Most likely, the officer will then administer a series of Standardized Field Sobriety Tests that are mandated under the National Highway Traffic Safety Administration (“NHTSA”). The tests may include the Horizontal Gaze Nystagmus (follow the pen with your eyes), the Walk and Turn (9 steps up the line, turn, and 9 steps back down the line), and the OneLegged Stand (balance on one foot). The important issue here is not only your performance, but the manner in which the tests were administered. Click Standardized Field Sobriety Tests (SFST) to see why this matters.
While performing these tests, the officer is trained and most likely certified to spot a variety of “clues” that are correlated with the likelihood that you would test at a .10 on a breath test if administered.
It is important with any OVI defense that your attorney be certified in NHTSA in order to understand and assess whether the officer substantially complied with the NHTSA manual when administering the tests. Failure to substantially comply with NHTSA may result in the tests being suppressed and not being able to be used by the State against you to establish probable cause to arrest. Click Motion to Suppress for more information on a motion to suppress evidence as a defense.
If, in the officer’s opinion, your ability to operate your motor vehicle was appreciably impaired, you will be arrested and charged with OVI. Keep in mind, even if you subsequently take a chemical test and test UNDER the legal limit, you still may be charged with OVI under the impairment section of the Ohio Revised Code.
Upon arrest, if you test over the legal limit after taking ANY chemical test (breath, blood or urine) or refused ANY chemical test, you will be placed under an Administrative License Suspension (”ALS”) immediately, your driver’s license will be confiscated and your right to drive will be suspended.
Further, you will not be eligible for limited driving privileges for either 15 or 30 days on a first time offense under the ALS. This suspension is known as a “hard” suspension that must be served prior to the judge granting any limited driving privileges. More information on the ALS suspension.
Types Of OVI Offenses In Ohio
In Ohio, the OVI law is outlined in Section 4511.19 of the Ohio Revised Code:
(A)(1) No person shall operate any vehicle, streetcar, or trackless trolley within this state, if, at the time of the operation, any of the following apply:
(a) The person is under the influence of alcohol, a drug of abuse, or a combination of them.
(b) The person has a concentration of eight-hundredths of one percent or more but less than seventeen-hundredths of one percent by weight per unit volume of alcohol in the person’s whole blood.
(c) The person has a concentration of ninety-six-thousandths of one percent or more but less than two hundred four-thousandths of one percent by weight per unit volume of alcohol in the person’s blood serum or plasma.
(d) The person has a concentration of eight-hundredths of one gram or more but less than seventeen-hundredths of one gram by weight of alcohol per two hundred ten liters of the person’s breath.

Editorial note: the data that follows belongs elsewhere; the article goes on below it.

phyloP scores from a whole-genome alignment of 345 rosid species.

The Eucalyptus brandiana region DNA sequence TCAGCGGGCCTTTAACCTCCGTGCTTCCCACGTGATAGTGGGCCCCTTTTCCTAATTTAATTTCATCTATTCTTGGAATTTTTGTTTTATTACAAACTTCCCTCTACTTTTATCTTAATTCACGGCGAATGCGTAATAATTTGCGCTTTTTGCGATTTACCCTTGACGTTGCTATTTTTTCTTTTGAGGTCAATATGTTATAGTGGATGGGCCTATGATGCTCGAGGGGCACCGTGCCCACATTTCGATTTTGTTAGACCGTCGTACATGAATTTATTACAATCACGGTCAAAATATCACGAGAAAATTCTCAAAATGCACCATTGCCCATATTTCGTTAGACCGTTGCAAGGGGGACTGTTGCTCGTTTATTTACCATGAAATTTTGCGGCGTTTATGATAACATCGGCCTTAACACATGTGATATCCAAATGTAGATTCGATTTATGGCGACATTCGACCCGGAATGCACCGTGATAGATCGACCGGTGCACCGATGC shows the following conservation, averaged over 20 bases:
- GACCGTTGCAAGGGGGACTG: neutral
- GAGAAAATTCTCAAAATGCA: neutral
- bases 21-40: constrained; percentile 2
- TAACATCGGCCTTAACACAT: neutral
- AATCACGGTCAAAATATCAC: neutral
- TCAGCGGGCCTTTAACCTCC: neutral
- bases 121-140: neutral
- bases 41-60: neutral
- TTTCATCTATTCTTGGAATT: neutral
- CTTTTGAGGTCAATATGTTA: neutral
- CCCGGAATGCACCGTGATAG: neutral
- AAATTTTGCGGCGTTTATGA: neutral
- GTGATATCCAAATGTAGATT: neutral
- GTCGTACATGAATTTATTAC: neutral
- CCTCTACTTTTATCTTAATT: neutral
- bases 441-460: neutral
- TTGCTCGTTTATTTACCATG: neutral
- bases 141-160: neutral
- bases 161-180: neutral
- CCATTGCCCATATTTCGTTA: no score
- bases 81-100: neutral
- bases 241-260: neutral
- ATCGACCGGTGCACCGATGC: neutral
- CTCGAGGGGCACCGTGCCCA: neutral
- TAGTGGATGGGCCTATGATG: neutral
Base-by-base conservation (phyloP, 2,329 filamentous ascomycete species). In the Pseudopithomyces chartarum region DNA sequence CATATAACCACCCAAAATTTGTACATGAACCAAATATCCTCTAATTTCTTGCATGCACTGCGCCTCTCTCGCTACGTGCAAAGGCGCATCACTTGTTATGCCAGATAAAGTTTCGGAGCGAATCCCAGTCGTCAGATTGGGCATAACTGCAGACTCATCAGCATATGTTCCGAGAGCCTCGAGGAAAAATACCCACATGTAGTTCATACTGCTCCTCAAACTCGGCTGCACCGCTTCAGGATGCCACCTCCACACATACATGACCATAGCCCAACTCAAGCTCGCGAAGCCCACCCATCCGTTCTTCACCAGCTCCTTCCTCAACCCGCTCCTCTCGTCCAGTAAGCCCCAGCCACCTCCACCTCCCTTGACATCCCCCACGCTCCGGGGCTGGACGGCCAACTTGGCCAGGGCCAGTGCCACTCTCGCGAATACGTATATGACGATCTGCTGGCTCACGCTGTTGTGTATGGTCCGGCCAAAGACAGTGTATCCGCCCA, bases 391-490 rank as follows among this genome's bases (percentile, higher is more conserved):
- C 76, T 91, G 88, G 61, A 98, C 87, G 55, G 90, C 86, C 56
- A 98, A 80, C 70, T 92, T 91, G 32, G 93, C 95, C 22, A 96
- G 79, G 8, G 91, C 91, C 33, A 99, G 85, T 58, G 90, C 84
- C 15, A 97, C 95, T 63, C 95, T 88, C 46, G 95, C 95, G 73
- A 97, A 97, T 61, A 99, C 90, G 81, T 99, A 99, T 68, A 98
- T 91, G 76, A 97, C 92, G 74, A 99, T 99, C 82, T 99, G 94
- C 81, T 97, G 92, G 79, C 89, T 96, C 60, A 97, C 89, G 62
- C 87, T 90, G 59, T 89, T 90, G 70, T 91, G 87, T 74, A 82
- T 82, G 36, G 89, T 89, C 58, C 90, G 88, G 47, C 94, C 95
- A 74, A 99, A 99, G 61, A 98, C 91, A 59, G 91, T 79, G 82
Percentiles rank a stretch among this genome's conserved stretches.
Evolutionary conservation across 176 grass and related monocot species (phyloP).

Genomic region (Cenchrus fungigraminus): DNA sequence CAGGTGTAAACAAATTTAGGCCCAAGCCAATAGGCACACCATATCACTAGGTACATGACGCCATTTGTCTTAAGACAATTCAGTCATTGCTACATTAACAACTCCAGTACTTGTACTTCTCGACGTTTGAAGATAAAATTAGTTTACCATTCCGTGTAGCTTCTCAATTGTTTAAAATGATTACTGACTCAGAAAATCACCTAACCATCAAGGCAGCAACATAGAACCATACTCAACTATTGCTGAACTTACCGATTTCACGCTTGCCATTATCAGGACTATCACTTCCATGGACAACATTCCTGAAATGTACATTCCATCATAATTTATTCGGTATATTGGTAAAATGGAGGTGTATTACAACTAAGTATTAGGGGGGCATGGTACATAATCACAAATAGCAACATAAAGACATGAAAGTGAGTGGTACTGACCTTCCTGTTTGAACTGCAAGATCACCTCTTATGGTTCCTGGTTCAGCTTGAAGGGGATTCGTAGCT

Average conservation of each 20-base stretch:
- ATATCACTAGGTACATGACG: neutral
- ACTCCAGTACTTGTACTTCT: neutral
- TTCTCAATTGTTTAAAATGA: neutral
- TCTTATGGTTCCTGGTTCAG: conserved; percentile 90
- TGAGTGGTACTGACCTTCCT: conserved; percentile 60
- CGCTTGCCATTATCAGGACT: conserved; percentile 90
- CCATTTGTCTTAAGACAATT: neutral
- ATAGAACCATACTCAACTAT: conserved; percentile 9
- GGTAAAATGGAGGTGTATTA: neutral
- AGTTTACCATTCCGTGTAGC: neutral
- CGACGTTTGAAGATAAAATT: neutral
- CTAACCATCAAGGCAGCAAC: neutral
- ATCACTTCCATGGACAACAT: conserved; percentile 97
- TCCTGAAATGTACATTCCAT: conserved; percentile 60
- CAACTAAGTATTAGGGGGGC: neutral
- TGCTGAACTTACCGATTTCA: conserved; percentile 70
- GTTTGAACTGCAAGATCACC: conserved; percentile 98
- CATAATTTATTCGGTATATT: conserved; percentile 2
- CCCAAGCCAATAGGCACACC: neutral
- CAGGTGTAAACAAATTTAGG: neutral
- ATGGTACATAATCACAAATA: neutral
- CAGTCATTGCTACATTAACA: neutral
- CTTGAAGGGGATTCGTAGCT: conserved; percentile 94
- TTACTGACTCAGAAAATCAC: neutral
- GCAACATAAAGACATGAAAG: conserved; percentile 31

(e) The person has a concentration of eleven-hundredths of one gram or more but less than two hundred thirty-eight-thousandths of one gram by weight of alcohol per one hundred milliliters of the person’s urine.
(f) The person has a concentration of seventeen-hundredths of one percent or more by weight per unit volume of alcohol in the person’s whole blood.
(g) The person has a concentration of two hundred four-thousandths of one percent or more by weight per unit volume of alcohol in the person’s blood serum or plasma.
(h) The person has a concentration of seventeen-hundredths of one gram or more by weight of alcohol per two hundred ten liters of the person’s breath.
(i) The person has a concentration of two hundred thirty-eight-thousandths of one gram or more by weight of alcohol per one hundred milliliters of the person’s urine.
The potential charges that you face will depend on various factors, including the alleged level of impairment, your previous record of OVI convictions, and the presence of any aggravating factors.
The potential charges include:
- First OVI – This offense can be charged if an individual is found to have operated a vehicle under the influence of alcohol, a controlled substance, or a combination of alcohol and a controlled substance with a blood alcohol concentration of 0.08% or higher or if your ability to operate a motor vehicle was appreciably impaired. It is typically charged as a first-degree misdemeanor.
- Second OVI – This crime is charged when someone has been charged with an OVI for the second time within 10 years of a prior OVI conviction or refused the test and has a prior conviction within the last 20 years. It is also typically charged as a first-degree misdemeanor.
- Third OVI – This offense is charged when you have been charged with a third OVI offense within 10 years of two prior OVI convictions or refused the test and has a prior conviction within the last 20 years. It is also charged as a first-degree misdemeanor.
- Felony OVI – If an individual has been convicted of four or five previous OVI violations within 10 years of their current DUI offense or conviction of six DUI offenses within 20 years of their current OVI offense, they can be charged with felony OVI in Ohio. This is generally charged as a fourth-degree felony.